Uninhabited East Mersea began to give way to well-visited beaches. At Cudmore Grove Country Park, where elephant and hippopotamus bones had been found, the cliffs were low. Coastal defences, built to fight an invasion that never came, had fallen as the friable, ochre soil gave way. The beach below was strewn with tumbled concrete lozenges, pill boxes spilled towards the North Sea.
The coast here was retreating fast, trees falling in slow motion as the subsoil washed steadily away. To keep Mersea intact, polders had been laid offshore. These low fence lines marking out fields in the sea were a Dutch invention to trap sediment and keep the sea back. The Dutch had been reclaiming Essex for centuries, since 1622 when Cornelius Vermuyden arrived to build a sea wall around Canvey. These polders seemed to be struggling, but the dogs and bank holiday families were taking no notice. The isolation and desertion of the Essex marshlands was evaporating, and the narrow road to Coopers Beach Holiday Park soon became congested with brand new white Land Rovers and the odd Porsche. For the first time on the Essex coast, we found ourselves following the money.
Our lunch stop was a small pub with a car park full of high end transport, drawn by the seafood. Mersea’s not-so-secret weapons were the native oysters fattened in its channels since Roman times. Mehalah’s, a foodie stop in the middle of nowhere, was named after Mersea’s one-and-only novel. It was written by the polymath parson at nearby East Mersea church, Sabine Baring-Gould, composer of hymns such as ‘Onward Christian Soldiers’, collector of West Country folk songs and author of all sixteen volumes of ‘The Lives of the Saints’. He had spent 10 years as Rector of East Mersea in the 1870s, exiled for his troublesome criticisms of the Church. Mehalah: A Story of the Salt Marshes was a sensation, a dark, elemental, family tragedy compared favourably by contemporaries with Wuthering Heights.
Back on the south shore, the coast path was fenced and diverted. Climbing over we discovered a stretch of concrete-topped sea wall strewn like dominos by the crumbled cliffs. The Mersea coast seemed to be melting away before our eyes, but the twin cement boxes of Bradwell Nuclear Power Station appeared on the horizon, the only visible structures remaining intact.
Oyster shells had collected in vast quantities on the beach. Found on Thames beaches only as a reminder of 19th century diets, the oyster shells of Mersea were displacing the shingle, forming a protective bulwark around a fragile island. The Romans, arriving in Essex to deal with the Iceni, stayed to fortify Colchester and had laid oyster beds at Mersea, where they liked to come on holiday. Oyster farming rights on Mersea dated back to Edward the Confessor, and shellfish were the fabric of the island.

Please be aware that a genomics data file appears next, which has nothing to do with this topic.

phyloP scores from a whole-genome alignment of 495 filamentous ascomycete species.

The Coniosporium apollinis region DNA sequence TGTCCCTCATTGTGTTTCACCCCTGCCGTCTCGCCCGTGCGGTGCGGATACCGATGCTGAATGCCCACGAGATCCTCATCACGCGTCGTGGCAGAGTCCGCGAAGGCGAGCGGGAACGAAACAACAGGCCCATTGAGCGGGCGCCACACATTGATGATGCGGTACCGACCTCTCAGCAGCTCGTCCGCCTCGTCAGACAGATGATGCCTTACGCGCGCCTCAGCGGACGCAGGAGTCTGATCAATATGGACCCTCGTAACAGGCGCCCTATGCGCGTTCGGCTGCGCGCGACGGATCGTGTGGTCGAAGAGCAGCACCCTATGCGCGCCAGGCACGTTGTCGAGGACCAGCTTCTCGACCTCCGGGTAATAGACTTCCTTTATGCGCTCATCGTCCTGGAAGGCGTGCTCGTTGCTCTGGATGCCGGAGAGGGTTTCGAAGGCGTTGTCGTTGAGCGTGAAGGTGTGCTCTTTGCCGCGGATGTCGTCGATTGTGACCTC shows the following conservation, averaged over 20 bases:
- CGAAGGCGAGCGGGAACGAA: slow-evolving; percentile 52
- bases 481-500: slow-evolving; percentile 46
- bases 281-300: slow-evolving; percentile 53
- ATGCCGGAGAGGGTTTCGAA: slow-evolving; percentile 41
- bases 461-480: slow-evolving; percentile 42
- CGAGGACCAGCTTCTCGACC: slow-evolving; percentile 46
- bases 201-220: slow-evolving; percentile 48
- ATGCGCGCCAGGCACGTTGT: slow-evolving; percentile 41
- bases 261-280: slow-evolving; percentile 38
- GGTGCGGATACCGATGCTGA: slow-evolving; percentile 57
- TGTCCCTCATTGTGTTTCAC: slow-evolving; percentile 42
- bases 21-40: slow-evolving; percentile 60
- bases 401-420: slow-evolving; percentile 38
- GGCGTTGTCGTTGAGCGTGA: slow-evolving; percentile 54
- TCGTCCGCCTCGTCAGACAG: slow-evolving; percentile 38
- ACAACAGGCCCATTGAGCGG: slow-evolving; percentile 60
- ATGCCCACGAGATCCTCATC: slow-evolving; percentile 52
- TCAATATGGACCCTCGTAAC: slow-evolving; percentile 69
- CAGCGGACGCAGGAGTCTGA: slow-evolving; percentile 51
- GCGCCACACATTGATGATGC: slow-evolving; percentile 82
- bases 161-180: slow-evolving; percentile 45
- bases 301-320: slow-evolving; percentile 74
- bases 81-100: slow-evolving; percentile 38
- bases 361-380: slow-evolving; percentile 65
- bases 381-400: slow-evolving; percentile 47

The beach huts of West Mersea inched into view, lined up along a mile of sand in uncompromising pastels. The heat was suddenly intense, searing the bathers but pursued by a weather system stacking tall, dark clouds over the Blackwater Estuary. As we hit town, the sun disappeared and a line seemed to be drawn under the long, dry summer. The narrow pavements of West Mersea were full and its pubs and oyster restaurants booked up, the Range Rovers parked up outside. The east shore was a tidal mudflat, boats lodged in low tide creeks homemade plank walks linking them precariously to dry land. The channel beyond was known as The Gut.
The town’s medieval lanes and high hedges had been festooned with union jacks. They turned out to be left over from an island-wide party the previous night, for West Mersea yachtswoman Saskia Clark who had just returned from the Rio Olympics with a gold medal. The connection between Mersea and wider global events came as a surprise. Although the island seemed a long way from mainland concerns, it was clearly feeling the pressure. A poster protested against Colchester Borough Council’s plans to build houses in empty East Mersea, and prophesied “The Mersea way of life, gone for ever.”
Stepping back from the edge, we made the transition to the material world via The Strood and Lethe Grove. The journey from mud and oysters to familiar, solid surfaces allowed us to acclimatise, and by the time we reached London, Mersea Island seemed an illusion, perhaps caused by heat on water.
Read the previous instalment of Tom’s column here.